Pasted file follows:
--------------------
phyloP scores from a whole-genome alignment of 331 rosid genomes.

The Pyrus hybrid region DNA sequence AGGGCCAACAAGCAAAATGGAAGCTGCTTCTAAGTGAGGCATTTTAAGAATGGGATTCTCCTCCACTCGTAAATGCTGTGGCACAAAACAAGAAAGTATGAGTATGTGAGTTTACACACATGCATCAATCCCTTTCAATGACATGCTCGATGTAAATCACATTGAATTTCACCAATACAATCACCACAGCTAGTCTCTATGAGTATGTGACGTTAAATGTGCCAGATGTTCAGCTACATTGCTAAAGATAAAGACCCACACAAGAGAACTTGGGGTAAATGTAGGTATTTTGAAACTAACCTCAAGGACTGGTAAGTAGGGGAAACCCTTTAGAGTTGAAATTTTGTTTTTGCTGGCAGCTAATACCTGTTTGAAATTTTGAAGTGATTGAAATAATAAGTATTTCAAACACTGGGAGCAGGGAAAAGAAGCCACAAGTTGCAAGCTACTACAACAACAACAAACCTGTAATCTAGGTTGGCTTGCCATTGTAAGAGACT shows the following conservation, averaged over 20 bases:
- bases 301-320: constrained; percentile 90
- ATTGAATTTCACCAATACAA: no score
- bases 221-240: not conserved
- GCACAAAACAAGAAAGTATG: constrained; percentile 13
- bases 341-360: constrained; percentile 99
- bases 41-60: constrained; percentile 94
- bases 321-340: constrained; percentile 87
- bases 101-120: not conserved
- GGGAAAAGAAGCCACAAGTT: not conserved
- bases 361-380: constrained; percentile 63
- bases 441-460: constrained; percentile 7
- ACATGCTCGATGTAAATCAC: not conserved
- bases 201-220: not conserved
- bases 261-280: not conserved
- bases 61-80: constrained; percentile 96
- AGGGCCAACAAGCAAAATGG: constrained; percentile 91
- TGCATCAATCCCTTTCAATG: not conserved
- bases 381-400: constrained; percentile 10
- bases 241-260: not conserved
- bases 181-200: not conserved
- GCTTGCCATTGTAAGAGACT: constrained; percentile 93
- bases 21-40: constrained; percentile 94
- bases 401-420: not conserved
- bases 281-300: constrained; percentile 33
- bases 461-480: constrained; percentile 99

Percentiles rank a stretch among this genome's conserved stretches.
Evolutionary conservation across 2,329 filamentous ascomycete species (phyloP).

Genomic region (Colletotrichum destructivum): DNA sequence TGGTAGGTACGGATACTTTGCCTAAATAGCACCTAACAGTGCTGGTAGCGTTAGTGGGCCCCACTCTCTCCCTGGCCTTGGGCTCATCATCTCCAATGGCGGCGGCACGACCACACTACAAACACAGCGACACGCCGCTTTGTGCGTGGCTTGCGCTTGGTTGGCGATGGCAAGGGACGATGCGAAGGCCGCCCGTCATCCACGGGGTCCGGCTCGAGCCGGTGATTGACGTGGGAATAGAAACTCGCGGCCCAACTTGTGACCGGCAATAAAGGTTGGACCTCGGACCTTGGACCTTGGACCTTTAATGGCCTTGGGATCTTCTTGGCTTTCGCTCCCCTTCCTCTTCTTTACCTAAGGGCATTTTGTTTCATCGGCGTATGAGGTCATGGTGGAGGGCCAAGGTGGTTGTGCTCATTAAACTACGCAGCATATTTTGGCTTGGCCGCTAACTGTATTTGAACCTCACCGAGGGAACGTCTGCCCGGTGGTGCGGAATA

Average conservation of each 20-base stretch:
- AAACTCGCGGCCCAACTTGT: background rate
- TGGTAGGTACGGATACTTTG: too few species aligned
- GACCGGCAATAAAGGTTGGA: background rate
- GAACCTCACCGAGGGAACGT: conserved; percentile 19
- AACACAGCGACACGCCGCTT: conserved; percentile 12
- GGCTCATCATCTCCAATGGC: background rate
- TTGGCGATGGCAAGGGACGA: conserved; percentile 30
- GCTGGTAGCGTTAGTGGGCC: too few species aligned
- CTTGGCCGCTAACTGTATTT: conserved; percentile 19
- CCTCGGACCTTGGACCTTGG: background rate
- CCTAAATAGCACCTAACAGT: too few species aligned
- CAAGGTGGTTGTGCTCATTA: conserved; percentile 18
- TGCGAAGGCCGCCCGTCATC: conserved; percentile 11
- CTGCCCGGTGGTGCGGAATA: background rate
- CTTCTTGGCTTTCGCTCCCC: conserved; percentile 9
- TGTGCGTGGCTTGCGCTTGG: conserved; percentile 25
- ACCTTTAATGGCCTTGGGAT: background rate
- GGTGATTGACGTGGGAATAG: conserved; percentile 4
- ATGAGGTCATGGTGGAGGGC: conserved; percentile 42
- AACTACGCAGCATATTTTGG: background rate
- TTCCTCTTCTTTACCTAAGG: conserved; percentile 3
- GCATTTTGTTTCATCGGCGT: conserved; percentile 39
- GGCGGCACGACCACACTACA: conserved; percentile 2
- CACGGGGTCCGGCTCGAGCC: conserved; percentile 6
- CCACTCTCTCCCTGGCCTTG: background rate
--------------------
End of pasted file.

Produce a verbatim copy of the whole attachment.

phyloP scores from a whole-genome alignment of 331 rosid genomes.

The Pyrus hybrid region DNA sequence AGGGCCAACAAGCAAAATGGAAGCTGCTTCTAAGTGAGGCATTTTAAGAATGGGATTCTCCTCCACTCGTAAATGCTGTGGCACAAAACAAGAAAGTATGAGTATGTGAGTTTACACACATGCATCAATCCCTTTCAATGACATGCTCGATGTAAATCACATTGAATTTCACCAATACAATCACCACAGCTAGTCTCTATGAGTATGTGACGTTAAATGTGCCAGATGTTCAGCTACATTGCTAAAGATAAAGACCCACACAAGAGAACTTGGGGTAAATGTAGGTATTTTGAAACTAACCTCAAGGACTGGTAAGTAGGGGAAACCCTTTAGAGTTGAAATTTTGTTTTTGCTGGCAGCTAATACCTGTTTGAAATTTTGAAGTGATTGAAATAATAAGTATTTCAAACACTGGGAGCAGGGAAAAGAAGCCACAAGTTGCAAGCTACTACAACAACAACAAACCTGTAATCTAGGTTGGCTTGCCATTGTAAGAGACT shows the following conservation, averaged over 20 bases:
- bases 301-320: constrained; percentile 90
- ATTGAATTTCACCAATACAA: no score
- bases 221-240: not conserved
- GCACAAAACAAGAAAGTATG: constrained; percentile 13
- bases 341-360: constrained; percentile 99
- bases 41-60: constrained; percentile 94
- bases 321-340: constrained; percentile 87
- bases 101-120: not conserved
- GGGAAAAGAAGCCACAAGTT: not conserved
- bases 361-380: constrained; percentile 63
- bases 441-460: constrained; percentile 7
- ACATGCTCGATGTAAATCAC: not conserved
- bases 201-220: not conserved
- bases 261-280: not conserved
- bases 61-80: constrained; percentile 96
- AGGGCCAACAAGCAAAATGG: constrained; percentile 91
- TGCATCAATCCCTTTCAATG: not conserved
- bases 381-400: constrained; percentile 10
- bases 241-260: not conserved
- bases 181-200: not conserved
- GCTTGCCATTGTAAGAGACT: constrained; percentile 93
- bases 21-40: constrained; percentile 94
- bases 401-420: not conserved
- bases 281-300: constrained; percentile 33
- bases 461-480: constrained; percentile 99

Percentiles rank a stretch among this genome's conserved stretches.
Evolutionary conservation across 2,329 filamentous ascomycete species (phyloP).

Genomic region (Colletotrichum destructivum): DNA sequence TGGTAGGTACGGATACTTTGCCTAAATAGCACCTAACAGTGCTGGTAGCGTTAGTGGGCCCCACTCTCTCCCTGGCCTTGGGCTCATCATCTCCAATGGCGGCGGCACGACCACACTACAAACACAGCGACACGCCGCTTTGTGCGTGGCTTGCGCTTGGTTGGCGATGGCAAGGGACGATGCGAAGGCCGCCCGTCATCCACGGGGTCCGGCTCGAGCCGGTGATTGACGTGGGAATAGAAACTCGCGGCCCAACTTGTGACCGGCAATAAAGGTTGGACCTCGGACCTTGGACCTTGGACCTTTAATGGCCTTGGGATCTTCTTGGCTTTCGCTCCCCTTCCTCTTCTTTACCTAAGGGCATTTTGTTTCATCGGCGTATGAGGTCATGGTGGAGGGCCAAGGTGGTTGTGCTCATTAAACTACGCAGCATATTTTGGCTTGGCCGCTAACTGTATTTGAACCTCACCGAGGGAACGTCTGCCCGGTGGTGCGGAATA

Average conservation of each 20-base stretch:
- AAACTCGCGGCCCAACTTGT: background rate
- TGGTAGGTACGGATACTTTG: too few species aligned
- GACCGGCAATAAAGGTTGGA: background rate
- GAACCTCACCGAGGGAACGT: conserved; percentile 19
- AACACAGCGACACGCCGCTT: conserved; percentile 12
- GGCTCATCATCTCCAATGGC: background rate
- TTGGCGATGGCAAGGGACGA: conserved; percentile 30
- GCTGGTAGCGTTAGTGGGCC: too few species aligned
- CTTGGCCGCTAACTGTATTT: conserved; percentile 19
- CCTCGGACCTTGGACCTTGG: background rate
- CCTAAATAGCACCTAACAGT: too few species aligned
- CAAGGTGGTTGTGCTCATTA: conserved; percentile 18
- TGCGAAGGCCGCCCGTCATC: conserved; percentile 11
- CTGCCCGGTGGTGCGGAATA: background rate
- CTTCTTGGCTTTCGCTCCCC: conserved; percentile 9
- TGTGCGTGGCTTGCGCTTGG: conserved; percentile 25
- ACCTTTAATGGCCTTGGGAT: background rate
- GGTGATTGACGTGGGAATAG: conserved; percentile 4
- ATGAGGTCATGGTGGAGGGC: conserved; percentile 42
- AACTACGCAGCATATTTTGG: background rate
- TTCCTCTTCTTTACCTAAGG: conserved; percentile 3
- GCATTTTGTTTCATCGGCGT: conserved; percentile 39
- GGCGGCACGACCACACTACA: conserved; percentile 2
- CACGGGGTCCGGCTCGAGCC: conserved; percentile 6
- CCACTCTCTCCCTGGCCTTG: background rate